Don’t know if this is true of true crime. in general but. serial killers like you you find like um. a lot of people well a lot of women fall. in love with them. or you know even if they’re they’re. jailed for serial killing. and i think one of the features of it is. that. it it parasitizes or hijacks. status mechanisms in that a key cue to. status. is the attention structure that is the. high status people are the people to. whom the most people pay the most. attention and so serial killers garner a. lot of attention and. even though for. evil deeds um it’s still attention. so i think that that hijacking of our. status allocation adaptations is partly. responsible for that. is there given the the trajectory of. your life you mentioned berkeley and the. east coast and michigan. you got you got everything is there. given the trajectory of your life.

In geography and in science can you give. advice to young folks today. high school college thinking about how. to make their own trajectory how to make. their own way through life that they can. be proud of either career. or just. love life. or life yeah well not necessarily on on. careers but i can give advice on. on the mating you know and i i think. it’s one of these things where. um you know we have requirements. in. for the courses that students have to. take in high school for example and i. think there should be a required course. on relationships on on mating. so not just sex. yeah not not not sex at all yeah because. i mean most of what’s taught is that. they teach about sexual health and how. not to get an sti and so forth yeah my. my teacher uh put a condom on a banana. right right but. very excited but um how how to select a.

Maid um how do you know if you’re in a. bad mating relationship uh how to how to. get out of a you know a bad mating. relationship um i think that. um that there’s at this point in the. science even though there’s a lot that. we don’t know we know enough to at least. provide some heuristics or general guide. guidelines to. things to watch out for so just as a. concrete example. uh with intimate partner violence uh. and this is male to female. there are statistical predictors of is. this guy. does he have an increased probability of. beating you up. uh and there are things like if he. starts to insist on knowing where you. are at all times if he starts cutting. off your relationships with your friends. and your family. um. so there are these kind of early warning. signs and i think women should know. about those. uh or even things like um.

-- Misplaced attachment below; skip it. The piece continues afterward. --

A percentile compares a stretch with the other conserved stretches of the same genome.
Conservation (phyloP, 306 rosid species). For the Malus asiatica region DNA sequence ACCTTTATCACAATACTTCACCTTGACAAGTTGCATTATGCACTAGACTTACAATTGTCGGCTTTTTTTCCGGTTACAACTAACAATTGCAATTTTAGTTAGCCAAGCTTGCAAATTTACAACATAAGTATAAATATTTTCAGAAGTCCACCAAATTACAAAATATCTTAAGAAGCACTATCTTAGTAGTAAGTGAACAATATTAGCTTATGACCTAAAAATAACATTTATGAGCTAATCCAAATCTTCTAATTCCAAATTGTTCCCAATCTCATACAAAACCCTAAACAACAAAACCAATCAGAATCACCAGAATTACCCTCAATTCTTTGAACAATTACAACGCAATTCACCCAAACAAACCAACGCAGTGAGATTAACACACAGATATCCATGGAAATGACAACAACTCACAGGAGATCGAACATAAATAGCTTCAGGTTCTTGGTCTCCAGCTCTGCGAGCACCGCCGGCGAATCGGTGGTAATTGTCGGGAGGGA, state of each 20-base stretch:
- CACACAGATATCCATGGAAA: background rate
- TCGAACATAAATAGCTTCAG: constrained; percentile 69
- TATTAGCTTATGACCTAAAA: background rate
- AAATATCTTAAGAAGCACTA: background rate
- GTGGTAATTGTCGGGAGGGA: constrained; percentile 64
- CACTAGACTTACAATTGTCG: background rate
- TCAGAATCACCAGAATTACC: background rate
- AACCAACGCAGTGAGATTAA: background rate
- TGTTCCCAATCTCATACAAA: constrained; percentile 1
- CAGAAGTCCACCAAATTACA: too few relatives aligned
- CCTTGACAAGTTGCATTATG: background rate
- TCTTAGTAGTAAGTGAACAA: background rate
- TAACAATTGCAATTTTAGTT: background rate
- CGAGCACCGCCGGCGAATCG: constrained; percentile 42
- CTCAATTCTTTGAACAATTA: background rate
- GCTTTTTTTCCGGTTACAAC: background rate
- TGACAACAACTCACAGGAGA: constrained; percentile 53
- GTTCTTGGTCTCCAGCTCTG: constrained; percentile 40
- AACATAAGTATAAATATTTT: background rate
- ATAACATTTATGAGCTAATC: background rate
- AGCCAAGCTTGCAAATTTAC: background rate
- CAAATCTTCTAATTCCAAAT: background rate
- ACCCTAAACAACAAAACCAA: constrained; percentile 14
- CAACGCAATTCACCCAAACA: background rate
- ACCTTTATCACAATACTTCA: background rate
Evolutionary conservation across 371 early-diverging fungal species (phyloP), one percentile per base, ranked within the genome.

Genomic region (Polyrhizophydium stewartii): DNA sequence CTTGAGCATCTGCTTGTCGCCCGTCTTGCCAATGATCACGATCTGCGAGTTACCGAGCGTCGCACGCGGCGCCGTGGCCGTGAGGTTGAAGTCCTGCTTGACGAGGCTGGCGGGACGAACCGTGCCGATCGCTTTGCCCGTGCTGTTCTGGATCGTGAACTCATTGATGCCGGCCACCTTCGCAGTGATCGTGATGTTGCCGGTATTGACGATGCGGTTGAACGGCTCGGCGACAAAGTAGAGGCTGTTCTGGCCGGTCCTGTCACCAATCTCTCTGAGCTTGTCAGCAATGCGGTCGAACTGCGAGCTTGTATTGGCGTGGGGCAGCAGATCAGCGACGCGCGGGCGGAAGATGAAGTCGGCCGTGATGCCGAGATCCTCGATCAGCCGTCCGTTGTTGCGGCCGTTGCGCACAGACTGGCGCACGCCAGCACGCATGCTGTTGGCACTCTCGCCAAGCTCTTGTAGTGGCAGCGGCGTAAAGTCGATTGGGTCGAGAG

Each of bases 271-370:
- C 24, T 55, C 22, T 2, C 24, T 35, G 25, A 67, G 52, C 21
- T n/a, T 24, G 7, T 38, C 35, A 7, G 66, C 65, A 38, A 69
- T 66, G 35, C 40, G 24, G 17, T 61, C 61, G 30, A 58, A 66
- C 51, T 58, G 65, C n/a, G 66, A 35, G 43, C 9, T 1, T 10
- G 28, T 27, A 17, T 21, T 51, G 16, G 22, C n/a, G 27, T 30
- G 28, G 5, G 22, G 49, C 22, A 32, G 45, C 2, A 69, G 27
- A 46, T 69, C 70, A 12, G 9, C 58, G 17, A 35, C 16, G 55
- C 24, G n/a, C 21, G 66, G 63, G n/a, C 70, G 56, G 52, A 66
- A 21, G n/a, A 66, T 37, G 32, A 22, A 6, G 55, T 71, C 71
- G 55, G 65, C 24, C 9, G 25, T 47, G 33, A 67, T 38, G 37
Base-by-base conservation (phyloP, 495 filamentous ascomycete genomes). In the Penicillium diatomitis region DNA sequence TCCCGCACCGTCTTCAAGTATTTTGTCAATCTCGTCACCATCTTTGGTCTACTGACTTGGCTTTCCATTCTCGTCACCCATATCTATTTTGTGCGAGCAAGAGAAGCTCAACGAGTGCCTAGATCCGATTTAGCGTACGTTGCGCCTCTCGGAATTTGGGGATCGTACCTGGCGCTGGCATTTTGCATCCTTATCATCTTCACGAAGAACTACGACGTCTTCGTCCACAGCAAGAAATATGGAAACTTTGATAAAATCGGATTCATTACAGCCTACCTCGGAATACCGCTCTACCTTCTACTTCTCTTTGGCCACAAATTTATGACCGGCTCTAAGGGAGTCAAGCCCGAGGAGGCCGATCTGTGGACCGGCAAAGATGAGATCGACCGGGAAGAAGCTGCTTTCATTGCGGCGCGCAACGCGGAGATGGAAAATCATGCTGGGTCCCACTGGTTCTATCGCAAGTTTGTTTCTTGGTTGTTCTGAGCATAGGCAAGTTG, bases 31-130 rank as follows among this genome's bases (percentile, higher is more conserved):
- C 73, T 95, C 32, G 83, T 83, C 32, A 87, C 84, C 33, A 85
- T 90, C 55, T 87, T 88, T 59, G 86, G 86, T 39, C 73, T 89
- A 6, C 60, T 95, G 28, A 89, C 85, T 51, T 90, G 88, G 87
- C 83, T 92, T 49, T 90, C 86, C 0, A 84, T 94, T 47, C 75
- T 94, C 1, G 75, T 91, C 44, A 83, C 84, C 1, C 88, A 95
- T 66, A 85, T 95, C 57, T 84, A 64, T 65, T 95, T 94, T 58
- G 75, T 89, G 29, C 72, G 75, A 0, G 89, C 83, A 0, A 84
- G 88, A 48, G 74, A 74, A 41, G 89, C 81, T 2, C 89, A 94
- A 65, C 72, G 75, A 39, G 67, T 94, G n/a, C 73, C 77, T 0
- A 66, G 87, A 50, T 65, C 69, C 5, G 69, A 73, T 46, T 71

That women are most in danger of being. killed by an ex during the first. three to six months after they’ve broken. up with him. you know that that sometimes they think. it’s you know the guy will say. meet with me one one last time and then. i won’t bother you again. um no this is a dangerous time so i. think there’s some knowledge. that we do know that can be used to make. informed decisions about our mating. lives and i think that should be taught. so consider that. like take that the the ma the mating. strategies the main demanding life. seriously. yeah yeah absolutely and uh because um. you know aside from. a small number of people who are totally. uninterested in any kind of mating. or sexuality and there are a small. percentage that fall under that category. um we all confront problems of mating. how do you you know there’s that uh um.